7 Strange Laws From Around the World

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There’s always excitement attached to visiting a new destination, where you can immerse yourself in local history, culture, culinary traditions, the arts, music, and sports. As responsible travelers, however, we must also be aware of the things that might get us into trouble. Most of us already know that jaywalking is illegal in several countries, and that Singapore has a strict chewing gum ban. But in some places, national and local laws enforce some even more unexpected scenarios. Here’s a selection to bear in mind for the next time you're traveling abroad.

You Can’t Wear Armor Inside the British Houses of Parliament

Armor lined up on a wooden bench
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When visiting London, you might be tempted to take a tour of the Houses of Parliament. Guided and self-guided tours offer the chance to watch debates chaired by politicians, visit architecturally impressive chambers, and enjoy afternoon tea. But don’t try to enter the building while wearing a suit of armor. In 1313, during the reign of Edward II, a statute forbidding the bearing of armor was passed. Established at a time of political unrest, it was an attempt by the king to prevent nobles from using force when parliament was called. The law remains today, even though suits of armor aren’t as readily available as they were in the Middle Ages. That’s not to say that no one has ever tried.

Fried Chicken Must Be Eaten With Hands in Gainesville, Georgia

Fried chicken in a basket with french fries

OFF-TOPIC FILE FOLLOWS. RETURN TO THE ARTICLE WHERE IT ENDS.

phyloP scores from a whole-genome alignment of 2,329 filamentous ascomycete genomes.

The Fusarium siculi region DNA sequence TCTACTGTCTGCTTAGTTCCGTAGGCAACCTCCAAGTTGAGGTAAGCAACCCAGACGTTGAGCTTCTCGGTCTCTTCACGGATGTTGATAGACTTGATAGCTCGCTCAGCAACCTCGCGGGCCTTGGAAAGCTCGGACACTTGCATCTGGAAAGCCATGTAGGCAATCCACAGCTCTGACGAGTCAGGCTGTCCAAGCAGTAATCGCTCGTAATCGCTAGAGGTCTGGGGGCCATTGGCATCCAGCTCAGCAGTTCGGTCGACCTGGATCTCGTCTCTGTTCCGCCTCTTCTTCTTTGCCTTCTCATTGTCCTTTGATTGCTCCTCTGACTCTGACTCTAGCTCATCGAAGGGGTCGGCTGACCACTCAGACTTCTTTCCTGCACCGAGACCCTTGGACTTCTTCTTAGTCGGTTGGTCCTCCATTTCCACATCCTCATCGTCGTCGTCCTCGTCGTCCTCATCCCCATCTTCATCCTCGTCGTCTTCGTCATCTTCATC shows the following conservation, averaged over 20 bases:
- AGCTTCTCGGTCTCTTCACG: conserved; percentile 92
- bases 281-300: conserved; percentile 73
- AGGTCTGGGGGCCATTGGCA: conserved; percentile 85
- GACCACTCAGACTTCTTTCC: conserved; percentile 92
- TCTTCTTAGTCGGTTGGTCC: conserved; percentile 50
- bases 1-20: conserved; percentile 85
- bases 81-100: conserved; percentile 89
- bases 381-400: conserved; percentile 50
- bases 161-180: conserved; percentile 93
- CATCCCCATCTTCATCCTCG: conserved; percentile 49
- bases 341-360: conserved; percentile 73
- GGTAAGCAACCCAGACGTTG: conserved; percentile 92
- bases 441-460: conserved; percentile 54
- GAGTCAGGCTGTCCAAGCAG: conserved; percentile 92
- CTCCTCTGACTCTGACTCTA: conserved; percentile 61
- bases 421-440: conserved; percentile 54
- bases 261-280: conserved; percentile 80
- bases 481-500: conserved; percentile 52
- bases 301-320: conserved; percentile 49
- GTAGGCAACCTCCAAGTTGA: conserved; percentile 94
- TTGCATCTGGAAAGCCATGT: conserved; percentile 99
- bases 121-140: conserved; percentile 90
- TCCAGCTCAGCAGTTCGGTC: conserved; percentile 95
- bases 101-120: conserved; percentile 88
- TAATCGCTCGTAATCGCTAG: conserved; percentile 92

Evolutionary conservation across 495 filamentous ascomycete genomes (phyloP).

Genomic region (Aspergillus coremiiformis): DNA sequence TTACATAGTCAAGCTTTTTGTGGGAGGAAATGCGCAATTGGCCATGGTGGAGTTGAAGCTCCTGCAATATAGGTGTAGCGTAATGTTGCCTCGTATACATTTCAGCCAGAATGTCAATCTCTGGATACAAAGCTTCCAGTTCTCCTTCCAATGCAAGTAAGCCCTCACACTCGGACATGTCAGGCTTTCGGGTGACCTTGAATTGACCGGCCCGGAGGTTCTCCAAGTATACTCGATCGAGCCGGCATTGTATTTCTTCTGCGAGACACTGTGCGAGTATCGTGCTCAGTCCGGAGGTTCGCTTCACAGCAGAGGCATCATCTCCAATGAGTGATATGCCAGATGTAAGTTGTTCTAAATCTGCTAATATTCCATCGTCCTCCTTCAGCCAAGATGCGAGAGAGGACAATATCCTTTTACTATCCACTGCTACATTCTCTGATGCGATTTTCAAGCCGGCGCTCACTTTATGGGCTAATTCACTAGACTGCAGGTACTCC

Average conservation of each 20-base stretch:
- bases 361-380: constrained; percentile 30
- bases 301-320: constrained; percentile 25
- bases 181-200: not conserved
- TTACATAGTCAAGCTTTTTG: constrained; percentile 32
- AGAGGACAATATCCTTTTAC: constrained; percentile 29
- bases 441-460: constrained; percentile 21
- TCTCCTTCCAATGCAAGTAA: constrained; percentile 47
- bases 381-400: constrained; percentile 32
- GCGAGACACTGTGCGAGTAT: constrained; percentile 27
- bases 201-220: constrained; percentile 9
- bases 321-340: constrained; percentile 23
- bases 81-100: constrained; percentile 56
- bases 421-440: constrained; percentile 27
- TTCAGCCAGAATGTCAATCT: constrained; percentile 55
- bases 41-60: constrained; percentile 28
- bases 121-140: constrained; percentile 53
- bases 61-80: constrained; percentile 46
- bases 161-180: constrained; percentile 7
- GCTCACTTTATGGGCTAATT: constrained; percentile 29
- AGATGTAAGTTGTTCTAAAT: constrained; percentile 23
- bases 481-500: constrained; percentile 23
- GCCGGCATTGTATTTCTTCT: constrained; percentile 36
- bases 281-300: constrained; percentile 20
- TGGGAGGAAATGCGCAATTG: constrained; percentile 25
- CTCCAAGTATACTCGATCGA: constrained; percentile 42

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Billed as the “Poultry Capital of the World," Gainesville, Georgia takes its chicken seriously. Wander around downtown and you’ll find cajun and southern fried chicken served on almost every street corner. There’s even a beloved chicken statue. Just remember one thing when you eat locally. In 1961, the city passed a law that banned people from eating it with a fork and knife. It’s more of a publicity stunt than a punishable offense; however, the real-life Colonel Sanders and 91-year-old Ginny Dietrick were once placed under arrest for the crime. Gainesville isn’t the only city in Georgia with a poultry-themed bylaw. In Quitman, it’s illegal for chickens to cross the road, which puts an end to the age old joke.

You Must Smile At All Times in Milan, Italy

Person laughing with hoodie on
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There’s plenty of things to make you happy in Milan — a grandiose architectural landscape, superb art galleries, an avant-garde fashion scene, and mouthwatering cuisine. This is fortunate, because it’s a legal requirement to have a smile on your face at all times. The law originated when Milan was ruled by the Austro-Hungarians, who believed that smiling citizens would bring greater prominence to the city. The only people exempt from the law are funeral-goers, hospital workers, and those visiting the sick. Perhaps this is why everyone looks so joyful while sipping on espresso, aperitifs, and Negronis at the bar-lined piazzas.

Tree Climbing Is Illegal in Toronto, Canada

Close up of a tree